India trails last in world-first study of gaming markets

The study was compiled by IBIA and H2 Gambling Capital.
The study was compiled by IBIA and H2 Gambling Capital.

India scored the lowest of any country when it comes to regulated betting markets as betting remains largely prohibited apart from on horseracing.

India.- H2 Gambling Capital and the International Betting Integrity Association (IBIA) have produced a major new study into the gambling sector in 20 countries, including in Australia and India.

The study examines a range of different regulatory models for betting and evaluates the relative strengths and weakness of each of the 20 markets according to five key criteria, awarding points out of 100. 

India scored only 9 points and was placed in the 20th position in the list of 20 countries. The report notes that betting in India is largely prohibited and therefore unlicensed and unregulated. 

As a result, player protection and market oversight is absent, as are fiscal returns. The report forecast that the unregulated market and related criminality will continue to flourish.

As for betting taxes, in Sikkimoperators are required to pay a levy of 10 per cent of gross gaming yield or five crore rupees, whichever is higher. 

Indian income tax laws also state that any winnings from any lottery or other game that exceed INR10k are subject to a withholding tax of 30 per cent.

As regards betting channels, there is very limited access to licensed land-based and online racing and sports betting.

David Henwood, Director of H2, stated: “The key factors that are most likely to generate a successful well-regulated betting market are unlimited licensing, competitive GGR tax, wide product offering, integrity provisions and balanced advertising parameters.”

In May, the Indian federal government said it was seeking to change the valuation of casinos, online gambling portals and racecourses for levying goods and services tax (GST).

According to the Business Standard newspaper, a seven-member panel of state ministers started to examine the possibility of changing the way gambling services are valued for the tax.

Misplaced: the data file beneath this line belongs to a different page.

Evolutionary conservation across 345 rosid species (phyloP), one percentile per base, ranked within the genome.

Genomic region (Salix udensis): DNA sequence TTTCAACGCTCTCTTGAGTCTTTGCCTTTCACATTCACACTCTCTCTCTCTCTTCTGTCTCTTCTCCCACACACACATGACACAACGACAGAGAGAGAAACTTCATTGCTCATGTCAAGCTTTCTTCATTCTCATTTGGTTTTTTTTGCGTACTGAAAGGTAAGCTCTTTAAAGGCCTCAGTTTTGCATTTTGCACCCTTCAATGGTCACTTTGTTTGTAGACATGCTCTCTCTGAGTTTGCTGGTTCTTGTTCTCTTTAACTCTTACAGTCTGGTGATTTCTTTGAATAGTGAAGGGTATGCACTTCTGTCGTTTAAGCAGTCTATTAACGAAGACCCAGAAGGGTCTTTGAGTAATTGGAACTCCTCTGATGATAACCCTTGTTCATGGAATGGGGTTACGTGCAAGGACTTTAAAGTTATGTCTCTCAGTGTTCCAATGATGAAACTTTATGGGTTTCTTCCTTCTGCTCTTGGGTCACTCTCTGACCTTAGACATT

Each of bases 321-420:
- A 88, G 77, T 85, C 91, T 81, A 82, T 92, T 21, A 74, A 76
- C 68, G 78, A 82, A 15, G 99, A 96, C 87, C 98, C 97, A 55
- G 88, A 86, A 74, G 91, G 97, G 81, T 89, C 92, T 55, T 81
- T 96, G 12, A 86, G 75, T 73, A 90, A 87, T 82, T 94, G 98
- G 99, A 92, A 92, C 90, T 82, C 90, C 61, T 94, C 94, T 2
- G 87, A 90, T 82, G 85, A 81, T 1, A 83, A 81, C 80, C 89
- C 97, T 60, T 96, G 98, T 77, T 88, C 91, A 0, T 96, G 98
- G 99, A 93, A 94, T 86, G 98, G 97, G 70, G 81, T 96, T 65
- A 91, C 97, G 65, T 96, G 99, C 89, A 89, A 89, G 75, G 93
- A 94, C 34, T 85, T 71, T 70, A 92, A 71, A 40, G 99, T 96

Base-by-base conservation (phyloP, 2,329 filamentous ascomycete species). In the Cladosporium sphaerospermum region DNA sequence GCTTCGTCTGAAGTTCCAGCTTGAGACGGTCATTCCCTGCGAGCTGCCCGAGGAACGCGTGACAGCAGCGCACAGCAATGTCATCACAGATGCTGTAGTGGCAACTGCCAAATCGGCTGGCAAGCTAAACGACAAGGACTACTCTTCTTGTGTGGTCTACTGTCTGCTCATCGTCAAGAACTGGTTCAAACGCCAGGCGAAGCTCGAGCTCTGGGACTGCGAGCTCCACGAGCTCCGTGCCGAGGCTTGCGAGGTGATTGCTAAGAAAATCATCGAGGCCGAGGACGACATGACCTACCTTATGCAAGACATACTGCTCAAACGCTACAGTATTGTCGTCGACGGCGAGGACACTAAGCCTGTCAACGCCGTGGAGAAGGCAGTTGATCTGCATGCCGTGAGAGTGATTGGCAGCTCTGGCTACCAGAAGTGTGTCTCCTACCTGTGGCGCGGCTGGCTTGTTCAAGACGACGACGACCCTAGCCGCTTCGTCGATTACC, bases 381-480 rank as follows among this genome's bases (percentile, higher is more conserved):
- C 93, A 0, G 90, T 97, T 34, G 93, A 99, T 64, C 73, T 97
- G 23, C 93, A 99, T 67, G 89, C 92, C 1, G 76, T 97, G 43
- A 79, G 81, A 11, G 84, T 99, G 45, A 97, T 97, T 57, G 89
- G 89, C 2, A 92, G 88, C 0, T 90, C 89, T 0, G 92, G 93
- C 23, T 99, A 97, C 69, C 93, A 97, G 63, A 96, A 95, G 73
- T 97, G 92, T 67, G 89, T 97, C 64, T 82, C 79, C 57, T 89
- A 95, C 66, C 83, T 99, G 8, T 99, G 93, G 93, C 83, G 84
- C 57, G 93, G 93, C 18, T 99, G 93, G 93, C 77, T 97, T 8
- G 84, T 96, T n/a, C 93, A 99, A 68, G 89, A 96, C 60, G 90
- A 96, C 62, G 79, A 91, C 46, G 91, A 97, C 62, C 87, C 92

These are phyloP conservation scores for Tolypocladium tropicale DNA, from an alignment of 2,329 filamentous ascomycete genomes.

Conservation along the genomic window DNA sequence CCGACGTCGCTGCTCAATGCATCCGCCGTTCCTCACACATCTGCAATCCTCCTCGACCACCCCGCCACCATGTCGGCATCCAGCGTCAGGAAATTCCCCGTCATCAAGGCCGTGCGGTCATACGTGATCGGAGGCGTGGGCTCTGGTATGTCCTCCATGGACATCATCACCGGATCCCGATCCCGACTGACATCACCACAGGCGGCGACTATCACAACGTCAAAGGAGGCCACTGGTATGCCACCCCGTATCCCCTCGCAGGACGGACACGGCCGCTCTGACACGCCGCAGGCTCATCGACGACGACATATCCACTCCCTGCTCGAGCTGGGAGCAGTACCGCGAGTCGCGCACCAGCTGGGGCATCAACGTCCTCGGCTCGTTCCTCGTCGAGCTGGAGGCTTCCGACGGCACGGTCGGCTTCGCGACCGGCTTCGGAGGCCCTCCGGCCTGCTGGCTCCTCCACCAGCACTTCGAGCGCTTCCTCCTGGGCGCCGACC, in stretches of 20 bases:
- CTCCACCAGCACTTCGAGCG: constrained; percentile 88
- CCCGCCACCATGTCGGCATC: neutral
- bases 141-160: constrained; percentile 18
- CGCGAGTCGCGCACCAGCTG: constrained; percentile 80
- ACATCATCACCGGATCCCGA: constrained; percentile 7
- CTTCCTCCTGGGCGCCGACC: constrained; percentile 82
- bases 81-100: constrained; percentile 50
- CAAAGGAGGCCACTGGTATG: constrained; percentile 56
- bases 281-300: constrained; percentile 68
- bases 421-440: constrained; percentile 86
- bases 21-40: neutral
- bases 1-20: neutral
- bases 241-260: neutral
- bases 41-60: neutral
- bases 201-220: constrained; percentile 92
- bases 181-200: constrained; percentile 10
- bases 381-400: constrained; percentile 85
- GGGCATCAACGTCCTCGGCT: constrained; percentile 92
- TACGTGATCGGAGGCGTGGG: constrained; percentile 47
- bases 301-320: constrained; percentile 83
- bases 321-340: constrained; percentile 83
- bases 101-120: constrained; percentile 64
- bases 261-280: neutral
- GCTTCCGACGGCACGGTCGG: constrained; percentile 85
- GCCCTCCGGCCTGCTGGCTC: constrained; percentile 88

Australia ranked in 16th position

Australia scored 69 points in the IBIA report and was placed in the 16th position. When it comes to regulation, the report notes that the Interactive Gambling Act 2001 provides a federal prohibition of most forms of online gambling (excluding betting). 

It also highlights the Northern Territory for placing no limitation on online sports betting licences.

As for betting taxes, a point of consumption betting tax ranging from 8-15 per cent of GGR is imposed across most states, except the Northern Territory

Sports are permitted to impose additional product fees reportedly averaging 2.5 per cent of turnover or 20-30 per cent of GGR, which significantly increases the fiscal burden on Australian operators.

The report gave 12 points for advertising, noting that the Australian Communications and Media Authority (ACMA) provides industry codes of practice that restrict radio and TV advertising, notably around live sporting events. 

Some sports and regulators have moved to prohibit betting sponsorship in sport.

In March, The Alliance for Gambling Reform relaunched its campaign to end sports betting ads, claiming sports wagering was the fastest-growing form of gambling in the country.

The group highlighted a report carried out by the Australian Gambling Research Centre (AGRC) that showed that almost one in three participants in a survey of 2,000 opened a new online betting account during the Covid-19 pandemic, and one in 20 started gambling online.

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